And so it was for me, also. The repetitive tunnels became predictable, and I forgot my apprehension as I viewed the artful sculptures and marvelled at the craftsmanship. The only thing worth worrying about was how best to place my feet to avoid slipping on the loose stones of the tunnel’s floor. What the pamphlet didn’t tell me was that there would be no warning when I finally reached the ossuary, or how visceral my reaction would be.

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Wikimedia Commons

And so that is how I came to step across the threshold to death’s empire. Through my nervousness, I giggle quietly at the concept. When I look around, though, all silliness vanishes. The bones are artfully built up into a wall, mainly with long bones – femurs and the like – layered with a row of skulls here and there. They grin at us as we shuffle by. Barely daring to look, we are a funeral procession for the long-dead. In the light, dimmer still than those we had left behind, I can make out the silhouette of leftover bones. They lie in shambles at the back of these walls – I make out pelvises, mainly, and other bones I cannot name from memory.

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Piles of bones – don’t touch!

It feels disrespectful to take photographs, to illuminate the dim, low-ceilinged tunnels with bursts of artificial light, and I nearly don’t grab my camera from my bag. The moment is fleeting, however, and I retrieve my camera. These people are no longer people, I remind myself, and they haven’t been for hundreds of years. Skeletons are not our entirety, and besides, they cannot see or feel. I am still apprehensive, though. A primitive (or is it modern?) fear keeps me on edge, thrilling my blood, but as I lean closer to see the bones in detail, I know they won’t hurt me. I will not be cursed.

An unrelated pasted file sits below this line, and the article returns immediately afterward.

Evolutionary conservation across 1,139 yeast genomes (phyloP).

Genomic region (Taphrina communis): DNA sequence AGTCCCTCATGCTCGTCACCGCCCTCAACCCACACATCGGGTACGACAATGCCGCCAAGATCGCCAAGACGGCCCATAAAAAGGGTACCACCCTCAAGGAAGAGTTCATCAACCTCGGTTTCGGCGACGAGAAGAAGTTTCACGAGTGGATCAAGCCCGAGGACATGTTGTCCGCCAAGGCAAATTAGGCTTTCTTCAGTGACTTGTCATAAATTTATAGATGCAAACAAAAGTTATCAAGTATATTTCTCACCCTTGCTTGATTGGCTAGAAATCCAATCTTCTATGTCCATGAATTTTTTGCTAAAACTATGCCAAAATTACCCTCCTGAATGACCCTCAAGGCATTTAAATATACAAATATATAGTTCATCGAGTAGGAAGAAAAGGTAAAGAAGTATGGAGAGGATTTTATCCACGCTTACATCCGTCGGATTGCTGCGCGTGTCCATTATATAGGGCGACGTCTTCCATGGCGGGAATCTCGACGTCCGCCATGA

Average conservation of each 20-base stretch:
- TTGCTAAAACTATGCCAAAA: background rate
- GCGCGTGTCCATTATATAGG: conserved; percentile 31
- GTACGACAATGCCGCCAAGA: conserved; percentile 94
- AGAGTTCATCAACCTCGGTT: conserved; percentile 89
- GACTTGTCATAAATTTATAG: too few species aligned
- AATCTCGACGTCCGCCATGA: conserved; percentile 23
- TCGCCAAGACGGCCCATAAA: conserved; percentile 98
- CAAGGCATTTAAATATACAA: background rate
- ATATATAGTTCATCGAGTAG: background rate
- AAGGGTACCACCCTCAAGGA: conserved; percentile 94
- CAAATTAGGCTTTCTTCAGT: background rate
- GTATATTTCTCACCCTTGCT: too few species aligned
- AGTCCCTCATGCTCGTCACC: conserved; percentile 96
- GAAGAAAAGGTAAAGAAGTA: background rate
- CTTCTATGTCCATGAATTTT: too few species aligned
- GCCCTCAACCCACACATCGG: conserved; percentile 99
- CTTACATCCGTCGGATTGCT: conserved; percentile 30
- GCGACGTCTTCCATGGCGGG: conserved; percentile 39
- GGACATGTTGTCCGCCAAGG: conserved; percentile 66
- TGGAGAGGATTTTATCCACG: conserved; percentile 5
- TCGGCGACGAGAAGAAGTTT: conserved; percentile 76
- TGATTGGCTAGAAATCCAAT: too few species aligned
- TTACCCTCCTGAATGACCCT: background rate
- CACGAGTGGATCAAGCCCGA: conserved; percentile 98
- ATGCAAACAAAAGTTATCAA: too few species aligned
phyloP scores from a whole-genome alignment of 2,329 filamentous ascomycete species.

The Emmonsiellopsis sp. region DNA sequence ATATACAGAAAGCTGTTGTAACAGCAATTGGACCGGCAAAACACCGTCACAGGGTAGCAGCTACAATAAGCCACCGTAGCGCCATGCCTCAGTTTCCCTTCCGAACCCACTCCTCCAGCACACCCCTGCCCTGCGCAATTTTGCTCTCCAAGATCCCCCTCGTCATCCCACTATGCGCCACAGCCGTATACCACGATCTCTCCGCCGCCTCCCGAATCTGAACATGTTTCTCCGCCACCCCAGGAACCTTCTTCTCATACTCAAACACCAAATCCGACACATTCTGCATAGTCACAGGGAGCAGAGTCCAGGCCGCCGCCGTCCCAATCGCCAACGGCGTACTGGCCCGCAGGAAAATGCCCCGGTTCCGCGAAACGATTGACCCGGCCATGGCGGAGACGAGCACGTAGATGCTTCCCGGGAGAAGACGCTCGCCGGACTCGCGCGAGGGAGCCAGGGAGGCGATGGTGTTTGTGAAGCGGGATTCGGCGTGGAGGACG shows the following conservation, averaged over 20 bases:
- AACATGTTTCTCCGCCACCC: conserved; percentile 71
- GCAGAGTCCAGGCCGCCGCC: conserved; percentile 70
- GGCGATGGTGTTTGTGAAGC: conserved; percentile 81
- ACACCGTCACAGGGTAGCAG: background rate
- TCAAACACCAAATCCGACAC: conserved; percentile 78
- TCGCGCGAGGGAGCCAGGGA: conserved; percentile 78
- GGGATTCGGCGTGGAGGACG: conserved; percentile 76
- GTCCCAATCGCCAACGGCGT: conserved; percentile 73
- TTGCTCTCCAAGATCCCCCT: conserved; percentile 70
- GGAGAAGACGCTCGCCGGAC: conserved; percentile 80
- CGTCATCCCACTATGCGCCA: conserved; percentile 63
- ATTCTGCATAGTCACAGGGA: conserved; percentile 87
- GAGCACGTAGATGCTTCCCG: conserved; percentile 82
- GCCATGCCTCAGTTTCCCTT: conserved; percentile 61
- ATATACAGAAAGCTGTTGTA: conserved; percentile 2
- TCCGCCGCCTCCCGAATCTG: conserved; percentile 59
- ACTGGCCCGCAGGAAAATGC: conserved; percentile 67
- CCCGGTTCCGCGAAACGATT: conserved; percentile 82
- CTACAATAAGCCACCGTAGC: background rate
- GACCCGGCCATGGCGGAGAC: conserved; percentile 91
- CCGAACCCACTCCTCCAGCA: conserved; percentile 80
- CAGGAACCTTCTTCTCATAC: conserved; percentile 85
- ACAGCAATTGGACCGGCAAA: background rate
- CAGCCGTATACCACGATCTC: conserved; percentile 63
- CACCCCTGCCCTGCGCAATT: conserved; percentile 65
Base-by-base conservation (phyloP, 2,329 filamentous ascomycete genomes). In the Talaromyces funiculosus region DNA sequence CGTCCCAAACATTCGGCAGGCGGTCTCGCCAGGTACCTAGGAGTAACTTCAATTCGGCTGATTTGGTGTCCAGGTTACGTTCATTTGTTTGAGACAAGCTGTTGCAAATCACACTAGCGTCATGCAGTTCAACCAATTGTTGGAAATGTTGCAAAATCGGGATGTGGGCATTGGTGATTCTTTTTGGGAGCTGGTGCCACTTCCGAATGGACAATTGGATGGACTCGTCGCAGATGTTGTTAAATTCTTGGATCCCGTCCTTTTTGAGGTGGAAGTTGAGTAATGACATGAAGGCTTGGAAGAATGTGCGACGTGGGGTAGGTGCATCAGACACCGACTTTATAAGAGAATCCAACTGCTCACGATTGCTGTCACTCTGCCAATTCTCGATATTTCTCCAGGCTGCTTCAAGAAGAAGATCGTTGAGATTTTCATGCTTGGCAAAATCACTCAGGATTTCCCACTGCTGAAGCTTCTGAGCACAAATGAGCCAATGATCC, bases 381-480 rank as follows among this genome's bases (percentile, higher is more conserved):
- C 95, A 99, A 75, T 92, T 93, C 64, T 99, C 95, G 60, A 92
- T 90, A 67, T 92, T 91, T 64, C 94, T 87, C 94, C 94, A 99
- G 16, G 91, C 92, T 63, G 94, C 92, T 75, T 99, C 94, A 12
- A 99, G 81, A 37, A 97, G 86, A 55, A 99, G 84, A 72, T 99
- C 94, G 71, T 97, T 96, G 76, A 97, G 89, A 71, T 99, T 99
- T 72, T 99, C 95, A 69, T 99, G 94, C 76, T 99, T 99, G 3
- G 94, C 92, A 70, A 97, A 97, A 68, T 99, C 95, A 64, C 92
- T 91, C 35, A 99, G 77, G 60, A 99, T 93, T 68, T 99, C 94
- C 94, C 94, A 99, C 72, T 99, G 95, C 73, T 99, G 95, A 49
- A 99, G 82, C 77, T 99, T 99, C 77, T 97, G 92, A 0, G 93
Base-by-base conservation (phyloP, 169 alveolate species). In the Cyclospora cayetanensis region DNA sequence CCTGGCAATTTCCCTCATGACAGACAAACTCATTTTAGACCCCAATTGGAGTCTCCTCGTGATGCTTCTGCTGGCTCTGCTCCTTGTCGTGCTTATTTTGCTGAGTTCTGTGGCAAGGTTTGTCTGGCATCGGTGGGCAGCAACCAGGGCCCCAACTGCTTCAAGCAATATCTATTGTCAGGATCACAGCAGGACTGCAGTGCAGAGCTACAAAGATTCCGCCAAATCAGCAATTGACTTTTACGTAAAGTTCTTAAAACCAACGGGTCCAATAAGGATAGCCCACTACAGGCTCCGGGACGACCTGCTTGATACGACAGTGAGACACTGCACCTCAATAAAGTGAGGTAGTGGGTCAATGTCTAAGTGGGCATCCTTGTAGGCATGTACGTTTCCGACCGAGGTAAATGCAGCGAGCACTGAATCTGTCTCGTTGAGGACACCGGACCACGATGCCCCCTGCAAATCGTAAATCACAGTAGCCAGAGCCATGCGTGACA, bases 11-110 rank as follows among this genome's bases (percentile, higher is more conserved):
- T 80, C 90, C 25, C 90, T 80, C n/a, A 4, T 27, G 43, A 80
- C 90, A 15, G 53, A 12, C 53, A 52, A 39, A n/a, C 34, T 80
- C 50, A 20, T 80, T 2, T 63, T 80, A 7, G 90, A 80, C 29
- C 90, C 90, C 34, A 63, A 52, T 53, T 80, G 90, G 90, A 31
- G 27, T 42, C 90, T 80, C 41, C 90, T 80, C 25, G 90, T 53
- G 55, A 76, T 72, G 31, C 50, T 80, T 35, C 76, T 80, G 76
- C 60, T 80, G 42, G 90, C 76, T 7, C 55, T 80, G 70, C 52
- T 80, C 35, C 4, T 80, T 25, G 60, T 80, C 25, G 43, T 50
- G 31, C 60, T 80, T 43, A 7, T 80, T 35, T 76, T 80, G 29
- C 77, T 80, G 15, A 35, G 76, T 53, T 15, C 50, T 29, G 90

To understand that these skeletons were once the scaffolds of human beings and to realise they died hundreds of years ago produces an existential fear in me, but the fear of the skeletons themselves begins to fade. The bones are desiccated, dry and porous; I knew that if I dared to touch them, they would feel rough and gritty. I don’t touch them. I crouch down and stare into the empty eye sockets of a former someone’s grinning (or was it leering?) skull, but then I take a photograph and move on.

“There’s no plaque or display to commemorate those that are buried there, no idea of whose skull I was looking at,” Stephanie comments later. “An individual’s skeleton could be scattered across the kilometres of the tunnels. It takes away the ‘human’ aspect of the bones.” It is a notion I had contemplated neither during my visit, nor in the time since, and it strikes me.

Academics call this type of increasingly popular tourism thanatourism, or dark tourism, and though perhaps not as ‘dark’ as sites such as Cambodia’s Killing Fields or Poland’s Auschwitz-Birkenau, the Paris Catacombs are ‘dark’ enough that it provides an interesting case as to why someone might come seeking out such places as part of their travels. It is different to death camps in that tourists here presumably do not come due to the need for a commemoratory experience or a need to connect with cultural or family heritage.